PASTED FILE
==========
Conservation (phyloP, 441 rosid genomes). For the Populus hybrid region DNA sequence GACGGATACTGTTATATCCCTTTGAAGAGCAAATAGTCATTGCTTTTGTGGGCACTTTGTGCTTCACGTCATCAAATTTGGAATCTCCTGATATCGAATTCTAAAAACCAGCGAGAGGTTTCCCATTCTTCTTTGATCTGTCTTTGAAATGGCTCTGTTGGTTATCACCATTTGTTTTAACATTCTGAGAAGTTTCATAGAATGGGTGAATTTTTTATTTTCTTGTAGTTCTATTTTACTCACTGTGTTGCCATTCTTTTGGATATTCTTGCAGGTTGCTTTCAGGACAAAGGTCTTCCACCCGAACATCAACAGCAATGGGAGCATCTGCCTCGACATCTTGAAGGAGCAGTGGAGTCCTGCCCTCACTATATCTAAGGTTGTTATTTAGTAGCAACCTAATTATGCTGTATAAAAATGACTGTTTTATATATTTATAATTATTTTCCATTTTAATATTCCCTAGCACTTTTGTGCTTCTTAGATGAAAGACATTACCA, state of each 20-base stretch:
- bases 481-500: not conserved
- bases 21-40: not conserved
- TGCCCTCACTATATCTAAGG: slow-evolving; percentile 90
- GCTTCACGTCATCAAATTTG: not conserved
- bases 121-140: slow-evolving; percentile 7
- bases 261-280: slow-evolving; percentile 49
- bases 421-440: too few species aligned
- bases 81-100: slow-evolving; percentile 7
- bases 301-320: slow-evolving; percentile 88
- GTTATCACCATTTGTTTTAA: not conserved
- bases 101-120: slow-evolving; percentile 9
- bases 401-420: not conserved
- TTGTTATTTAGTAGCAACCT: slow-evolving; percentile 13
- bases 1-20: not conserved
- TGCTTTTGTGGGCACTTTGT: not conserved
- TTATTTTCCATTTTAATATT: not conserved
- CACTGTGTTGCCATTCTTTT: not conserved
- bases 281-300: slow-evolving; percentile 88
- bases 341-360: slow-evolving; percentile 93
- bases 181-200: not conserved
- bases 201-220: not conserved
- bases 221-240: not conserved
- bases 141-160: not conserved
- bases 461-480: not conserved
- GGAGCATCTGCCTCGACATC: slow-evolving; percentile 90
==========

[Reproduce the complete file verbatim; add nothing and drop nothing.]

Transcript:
Conservation (phyloP, 441 rosid genomes). For the Populus hybrid region DNA sequence GACGGATACTGTTATATCCCTTTGAAGAGCAAATAGTCATTGCTTTTGTGGGCACTTTGTGCTTCACGTCATCAAATTTGGAATCTCCTGATATCGAATTCTAAAAACCAGCGAGAGGTTTCCCATTCTTCTTTGATCTGTCTTTGAAATGGCTCTGTTGGTTATCACCATTTGTTTTAACATTCTGAGAAGTTTCATAGAATGGGTGAATTTTTTATTTTCTTGTAGTTCTATTTTACTCACTGTGTTGCCATTCTTTTGGATATTCTTGCAGGTTGCTTTCAGGACAAAGGTCTTCCACCCGAACATCAACAGCAATGGGAGCATCTGCCTCGACATCTTGAAGGAGCAGTGGAGTCCTGCCCTCACTATATCTAAGGTTGTTATTTAGTAGCAACCTAATTATGCTGTATAAAAATGACTGTTTTATATATTTATAATTATTTTCCATTTTAATATTCCCTAGCACTTTTGTGCTTCTTAGATGAAAGACATTACCA, state of each 20-base stretch:
- bases 481-500: not conserved
- bases 21-40: not conserved
- TGCCCTCACTATATCTAAGG: slow-evolving; percentile 90
- GCTTCACGTCATCAAATTTG: not conserved
- bases 121-140: slow-evolving; percentile 7
- bases 261-280: slow-evolving; percentile 49
- bases 421-440: too few species aligned
- bases 81-100: slow-evolving; percentile 7
- bases 301-320: slow-evolving; percentile 88
- GTTATCACCATTTGTTTTAA: not conserved
- bases 101-120: slow-evolving; percentile 9
- bases 401-420: not conserved
- TTGTTATTTAGTAGCAACCT: slow-evolving; percentile 13
- bases 1-20: not conserved
- TGCTTTTGTGGGCACTTTGT: not conserved
- TTATTTTCCATTTTAATATT: not conserved
- CACTGTGTTGCCATTCTTTT: not conserved
- bases 281-300: slow-evolving; percentile 88
- bases 341-360: slow-evolving; percentile 93
- bases 181-200: not conserved
- bases 201-220: not conserved
- bases 221-240: not conserved
- bases 141-160: not conserved
- bases 461-480: not conserved
- GGAGCATCTGCCTCGACATC: slow-evolving; percentile 90